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Saturday, October 27, 2018

These Nixon Agnew puppets are too good.

#found #collectible #politics #nixon #urbanarcheology #estatesale #puppets
Every sale is different and what often happens is I will find something but it will either be too obscure or out of my price range. These two knuckleheads were sitting a table at a very plain tag sale. I passed over them once and when I didn't see anything else that interested me, I looked again and was told, "They were in my mother's attic." Rubber but pliable heads and simple yet moth damaged clothes left me guessing and definitely intrigued, but still I left.

I got in my car to leave but then decided to try and look them up. The first hit was for an eBay sale offer a similar pair for $125. The thing about using this to gauge value is that any seller can offer any price with no proof of actual value. The $125 price means nothing. A good tip for getting a better idea of value its to an advanced search of an item and sort by "sold."

The lowest price paid was $15, so I knew I would be able to haggle, but it's not always about the art of the deal. This was a simple sale where stretching for the bargain basement price doesn't establish a relationship of trust.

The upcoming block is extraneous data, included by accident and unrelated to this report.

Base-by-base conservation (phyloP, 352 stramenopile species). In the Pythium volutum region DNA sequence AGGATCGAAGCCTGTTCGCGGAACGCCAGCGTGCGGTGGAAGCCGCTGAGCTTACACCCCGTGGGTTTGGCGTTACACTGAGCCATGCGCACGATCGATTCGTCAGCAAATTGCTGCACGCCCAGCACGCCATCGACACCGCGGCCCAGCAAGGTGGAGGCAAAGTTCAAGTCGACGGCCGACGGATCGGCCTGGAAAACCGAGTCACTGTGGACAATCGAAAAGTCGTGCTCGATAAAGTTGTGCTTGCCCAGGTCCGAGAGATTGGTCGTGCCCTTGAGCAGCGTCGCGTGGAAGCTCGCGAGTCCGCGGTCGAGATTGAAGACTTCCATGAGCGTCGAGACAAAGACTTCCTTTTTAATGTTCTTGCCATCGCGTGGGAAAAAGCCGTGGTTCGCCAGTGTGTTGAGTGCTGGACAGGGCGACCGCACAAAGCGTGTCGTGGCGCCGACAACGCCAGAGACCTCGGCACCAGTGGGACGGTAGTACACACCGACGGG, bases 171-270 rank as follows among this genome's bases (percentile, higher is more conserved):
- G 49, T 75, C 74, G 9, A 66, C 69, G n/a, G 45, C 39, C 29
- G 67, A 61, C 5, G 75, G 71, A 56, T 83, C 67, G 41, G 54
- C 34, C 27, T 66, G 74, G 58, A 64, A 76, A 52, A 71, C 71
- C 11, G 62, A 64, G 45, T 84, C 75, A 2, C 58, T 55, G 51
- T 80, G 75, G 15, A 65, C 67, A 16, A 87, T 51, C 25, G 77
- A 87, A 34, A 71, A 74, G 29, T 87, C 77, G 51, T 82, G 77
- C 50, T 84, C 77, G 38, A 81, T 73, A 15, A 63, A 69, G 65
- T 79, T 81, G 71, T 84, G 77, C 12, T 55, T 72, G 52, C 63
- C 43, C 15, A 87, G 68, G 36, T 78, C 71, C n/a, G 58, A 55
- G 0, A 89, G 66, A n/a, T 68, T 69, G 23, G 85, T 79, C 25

On the side of the garage there were lined up several framed graphics, among them were 2 covers from LIFE magazine from the 1920's. Illustrator Maxfield Parrish made a name for himself with whimsical and often elaborate creations. I recall being told by a collector 20 years ago that if you could find his covers you would have an item of value. However, either the proliferation of copies or the economic downturn has made almost all of his work, save for signed originals, no longer as desirable. Maybe, like gold or silver, the price will rise again.

I liked the quality of these covers and I was impressed with the care in which the framing shop had matted each and documented their preservation. I offered to pay full price for the puppets if she would throw in the 2 Maxfield Parrish framed covers which were priced at $10.

The real clincher for me was the story behind these puppets: Illustrator Rick Meyerowitz created the first 2 to use in a caver shoot for Nation Lampoon magazine. Held by Abbie Hoffman the puppets became somewhat famous and Rick was approached to license them for mass production. The story is better told by Rick here.  After reading that I knew I had to have them. You see, I have a National Lampoon story of my own that I will share someday and these puppets may do a better job of telling it than I ever could.

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